WASHINGTON, Nov. 22 (Xinhua) -- Long-term coffee consumption may be associated with a reduced risk for endometrial cancer, according to a study published online Tuesday in Cancer Epidemiology, Biomarkers & Prevention, a journal of the American Association for Cancer Research.
Edward Giovannucci, professor of nutrition and epidemiology at the Harvard School of Public Health, said that coffee is emerging as a protective agent in cancers that are linked to obesity, estrogen and insulin.
"Coffee has already been shown to be protective against diabetes due to its effect on insulin," said Giovannucci, a senior researcher on the study. "So we hypothesized that we'd see a reduction in some cancers as well."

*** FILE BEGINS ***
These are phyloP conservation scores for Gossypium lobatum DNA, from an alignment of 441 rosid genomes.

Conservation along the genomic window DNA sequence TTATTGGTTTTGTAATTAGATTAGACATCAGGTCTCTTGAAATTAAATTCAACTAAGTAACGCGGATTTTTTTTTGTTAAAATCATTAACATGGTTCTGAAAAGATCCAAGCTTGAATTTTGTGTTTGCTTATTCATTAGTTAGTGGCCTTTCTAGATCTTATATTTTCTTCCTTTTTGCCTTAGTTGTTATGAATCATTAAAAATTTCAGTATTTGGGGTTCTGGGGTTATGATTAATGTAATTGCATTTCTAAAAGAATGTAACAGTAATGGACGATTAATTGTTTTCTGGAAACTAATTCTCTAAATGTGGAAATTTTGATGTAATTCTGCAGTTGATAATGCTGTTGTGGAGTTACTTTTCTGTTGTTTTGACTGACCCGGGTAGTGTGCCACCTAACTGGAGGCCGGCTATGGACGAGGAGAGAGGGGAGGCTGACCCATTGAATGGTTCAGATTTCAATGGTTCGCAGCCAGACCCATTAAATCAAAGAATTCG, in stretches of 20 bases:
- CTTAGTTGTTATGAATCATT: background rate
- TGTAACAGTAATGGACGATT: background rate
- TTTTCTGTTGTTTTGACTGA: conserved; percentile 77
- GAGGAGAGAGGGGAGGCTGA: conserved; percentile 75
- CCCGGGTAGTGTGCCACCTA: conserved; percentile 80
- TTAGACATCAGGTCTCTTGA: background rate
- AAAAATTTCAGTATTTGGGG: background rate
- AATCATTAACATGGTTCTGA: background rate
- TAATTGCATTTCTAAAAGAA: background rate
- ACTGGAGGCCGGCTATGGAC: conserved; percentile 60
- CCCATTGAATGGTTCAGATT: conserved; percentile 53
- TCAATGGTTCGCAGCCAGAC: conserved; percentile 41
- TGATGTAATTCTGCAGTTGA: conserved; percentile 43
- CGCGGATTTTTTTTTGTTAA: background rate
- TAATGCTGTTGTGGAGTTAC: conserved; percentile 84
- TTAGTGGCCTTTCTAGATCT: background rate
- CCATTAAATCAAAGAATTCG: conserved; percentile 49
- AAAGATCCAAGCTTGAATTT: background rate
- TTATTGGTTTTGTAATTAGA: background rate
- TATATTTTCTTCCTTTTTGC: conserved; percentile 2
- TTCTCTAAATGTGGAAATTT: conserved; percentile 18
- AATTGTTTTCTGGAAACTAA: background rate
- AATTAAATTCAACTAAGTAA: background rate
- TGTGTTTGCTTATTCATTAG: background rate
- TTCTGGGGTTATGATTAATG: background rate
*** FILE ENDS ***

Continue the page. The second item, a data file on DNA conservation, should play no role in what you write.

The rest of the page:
The researchers observed cumulative coffee intake in relation to endometrial cancer in 67,470 women who enrolled in the Nurses' Health Study. During the course of 26 years of follow-up, researchers documented 672 cases of endometrial cancer.
Drinking more than four cups of coffee per day was linked with a 25 percent reduced risk for endometrial cancer. Drinking between two and three cups per day was linked with a seven percent reduced risk.
A similar link was seen in decaffeinated coffee, where drinking more than two cups per day was linked with a 22 percent reduced risk for endometrial cancer.
Giovannucci said that he hopes this study will lead to further inquiries about the effect of coffee on cancer because in this and similar studies, coffee intake is self-selected and not randomized.